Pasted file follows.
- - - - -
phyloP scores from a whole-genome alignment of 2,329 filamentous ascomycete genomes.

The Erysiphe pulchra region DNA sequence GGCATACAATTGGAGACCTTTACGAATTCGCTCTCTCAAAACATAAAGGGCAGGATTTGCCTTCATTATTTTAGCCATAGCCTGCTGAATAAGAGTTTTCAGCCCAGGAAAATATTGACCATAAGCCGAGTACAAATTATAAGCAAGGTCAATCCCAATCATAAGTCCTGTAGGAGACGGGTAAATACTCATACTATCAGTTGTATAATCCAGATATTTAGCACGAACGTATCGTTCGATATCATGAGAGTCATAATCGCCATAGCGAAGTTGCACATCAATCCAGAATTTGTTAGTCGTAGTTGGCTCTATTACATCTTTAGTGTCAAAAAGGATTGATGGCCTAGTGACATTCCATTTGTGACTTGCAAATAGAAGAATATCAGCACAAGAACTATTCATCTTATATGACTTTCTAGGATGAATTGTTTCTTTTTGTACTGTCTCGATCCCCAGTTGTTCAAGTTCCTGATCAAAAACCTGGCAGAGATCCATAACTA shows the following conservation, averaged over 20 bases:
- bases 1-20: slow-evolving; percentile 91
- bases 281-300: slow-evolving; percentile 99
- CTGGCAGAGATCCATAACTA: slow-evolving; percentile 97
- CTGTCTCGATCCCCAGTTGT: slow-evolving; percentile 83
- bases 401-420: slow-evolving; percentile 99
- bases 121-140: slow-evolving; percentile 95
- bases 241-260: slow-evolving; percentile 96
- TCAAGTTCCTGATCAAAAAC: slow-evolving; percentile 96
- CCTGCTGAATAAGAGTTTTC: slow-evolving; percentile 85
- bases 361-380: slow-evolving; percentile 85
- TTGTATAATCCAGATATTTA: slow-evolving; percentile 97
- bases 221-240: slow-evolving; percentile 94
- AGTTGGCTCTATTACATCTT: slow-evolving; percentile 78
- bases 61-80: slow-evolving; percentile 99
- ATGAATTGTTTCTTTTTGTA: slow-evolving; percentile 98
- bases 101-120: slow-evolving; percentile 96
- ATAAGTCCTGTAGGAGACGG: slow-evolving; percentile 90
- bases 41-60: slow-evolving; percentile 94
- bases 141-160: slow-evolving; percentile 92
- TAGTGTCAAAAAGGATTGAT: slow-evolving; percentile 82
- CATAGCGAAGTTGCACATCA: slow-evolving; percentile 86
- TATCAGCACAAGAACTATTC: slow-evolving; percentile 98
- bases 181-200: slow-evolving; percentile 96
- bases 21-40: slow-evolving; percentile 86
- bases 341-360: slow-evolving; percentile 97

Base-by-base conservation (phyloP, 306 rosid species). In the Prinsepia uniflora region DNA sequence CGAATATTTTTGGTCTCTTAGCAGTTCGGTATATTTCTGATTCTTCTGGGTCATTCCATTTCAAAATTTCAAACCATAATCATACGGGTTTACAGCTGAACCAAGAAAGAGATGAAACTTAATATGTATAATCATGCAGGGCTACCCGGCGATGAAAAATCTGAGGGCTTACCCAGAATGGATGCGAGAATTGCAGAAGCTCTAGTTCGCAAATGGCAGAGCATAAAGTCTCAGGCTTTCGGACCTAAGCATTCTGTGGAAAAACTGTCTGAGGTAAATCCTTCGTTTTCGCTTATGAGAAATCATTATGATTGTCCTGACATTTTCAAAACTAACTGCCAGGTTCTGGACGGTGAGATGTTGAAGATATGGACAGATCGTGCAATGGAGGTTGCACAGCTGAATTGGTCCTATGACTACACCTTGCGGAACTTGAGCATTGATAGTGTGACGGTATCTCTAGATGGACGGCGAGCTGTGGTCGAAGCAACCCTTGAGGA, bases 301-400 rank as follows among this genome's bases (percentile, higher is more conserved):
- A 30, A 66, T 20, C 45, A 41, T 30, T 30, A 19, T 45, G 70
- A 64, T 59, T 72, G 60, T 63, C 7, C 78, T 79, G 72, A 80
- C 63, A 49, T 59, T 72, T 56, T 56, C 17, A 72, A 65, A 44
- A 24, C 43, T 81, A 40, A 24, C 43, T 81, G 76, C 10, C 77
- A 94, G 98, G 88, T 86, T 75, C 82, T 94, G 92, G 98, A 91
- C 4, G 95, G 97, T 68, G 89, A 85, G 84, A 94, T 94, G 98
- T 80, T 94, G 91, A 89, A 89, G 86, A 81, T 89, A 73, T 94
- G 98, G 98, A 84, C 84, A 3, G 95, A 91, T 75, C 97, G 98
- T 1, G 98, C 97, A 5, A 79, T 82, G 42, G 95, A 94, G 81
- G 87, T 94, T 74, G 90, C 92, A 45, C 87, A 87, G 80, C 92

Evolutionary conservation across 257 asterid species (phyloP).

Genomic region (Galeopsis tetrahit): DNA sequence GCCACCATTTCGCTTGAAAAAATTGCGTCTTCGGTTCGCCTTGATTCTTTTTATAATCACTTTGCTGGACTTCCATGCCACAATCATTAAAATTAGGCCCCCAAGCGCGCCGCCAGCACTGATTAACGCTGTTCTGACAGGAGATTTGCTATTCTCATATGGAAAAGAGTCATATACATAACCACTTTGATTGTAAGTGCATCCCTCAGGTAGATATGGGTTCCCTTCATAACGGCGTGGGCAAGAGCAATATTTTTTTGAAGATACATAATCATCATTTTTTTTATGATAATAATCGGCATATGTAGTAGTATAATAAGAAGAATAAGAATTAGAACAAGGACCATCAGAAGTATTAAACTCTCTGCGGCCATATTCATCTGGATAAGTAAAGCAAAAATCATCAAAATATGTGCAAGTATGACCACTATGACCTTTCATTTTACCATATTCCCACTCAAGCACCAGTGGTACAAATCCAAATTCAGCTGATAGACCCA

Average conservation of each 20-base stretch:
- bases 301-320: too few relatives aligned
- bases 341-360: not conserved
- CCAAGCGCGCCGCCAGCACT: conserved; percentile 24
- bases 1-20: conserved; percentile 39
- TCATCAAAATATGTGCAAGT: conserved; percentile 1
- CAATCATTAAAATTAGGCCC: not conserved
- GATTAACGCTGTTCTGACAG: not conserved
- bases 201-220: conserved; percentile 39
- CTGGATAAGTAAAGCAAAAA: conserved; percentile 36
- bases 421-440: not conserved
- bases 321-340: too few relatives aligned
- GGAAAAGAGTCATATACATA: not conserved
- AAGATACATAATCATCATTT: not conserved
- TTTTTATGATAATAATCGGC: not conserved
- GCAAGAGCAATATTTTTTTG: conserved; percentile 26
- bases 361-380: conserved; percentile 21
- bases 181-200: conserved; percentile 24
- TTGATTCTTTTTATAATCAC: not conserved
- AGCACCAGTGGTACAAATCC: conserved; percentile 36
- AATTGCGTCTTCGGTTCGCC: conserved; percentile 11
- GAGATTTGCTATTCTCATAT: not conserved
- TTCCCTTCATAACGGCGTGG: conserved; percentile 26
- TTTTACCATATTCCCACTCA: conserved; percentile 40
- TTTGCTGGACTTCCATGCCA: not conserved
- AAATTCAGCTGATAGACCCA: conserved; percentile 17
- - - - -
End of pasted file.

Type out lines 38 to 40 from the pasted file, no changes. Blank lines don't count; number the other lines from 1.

- G 87, T 94, T 74, G 90, C 92, A 45, C 87, A 87, G 80, C 92

Evolutionary conservation across 257 asterid species (phyloP).

Genomic region (Galeopsis tetrahit): DNA sequence GCCACCATTTCGCTTGAAAAAATTGCGTCTTCGGTTCGCCTTGATTCTTTTTATAATCACTTTGCTGGACTTCCATGCCACAATCATTAAAATTAGGCCCCCAAGCGCGCCGCCAGCACTGATTAACGCTGTTCTGACAGGAGATTTGCTATTCTCATATGGAAAAGAGTCATATACATAACCACTTTGATTGTAAGTGCATCCCTCAGGTAGATATGGGTTCCCTTCATAACGGCGTGGGCAAGAGCAATATTTTTTTGAAGATACATAATCATCATTTTTTTTATGATAATAATCGGCATATGTAGTAGTATAATAAGAAGAATAAGAATTAGAACAAGGACCATCAGAAGTATTAAACTCTCTGCGGCCATATTCATCTGGATAAGTAAAGCAAAAATCATCAAAATATGTGCAAGTATGACCACTATGACCTTTCATTTTACCATATTCCCACTCAAGCACCAGTGGTACAAATCCAAATTCAGCTGATAGACCCA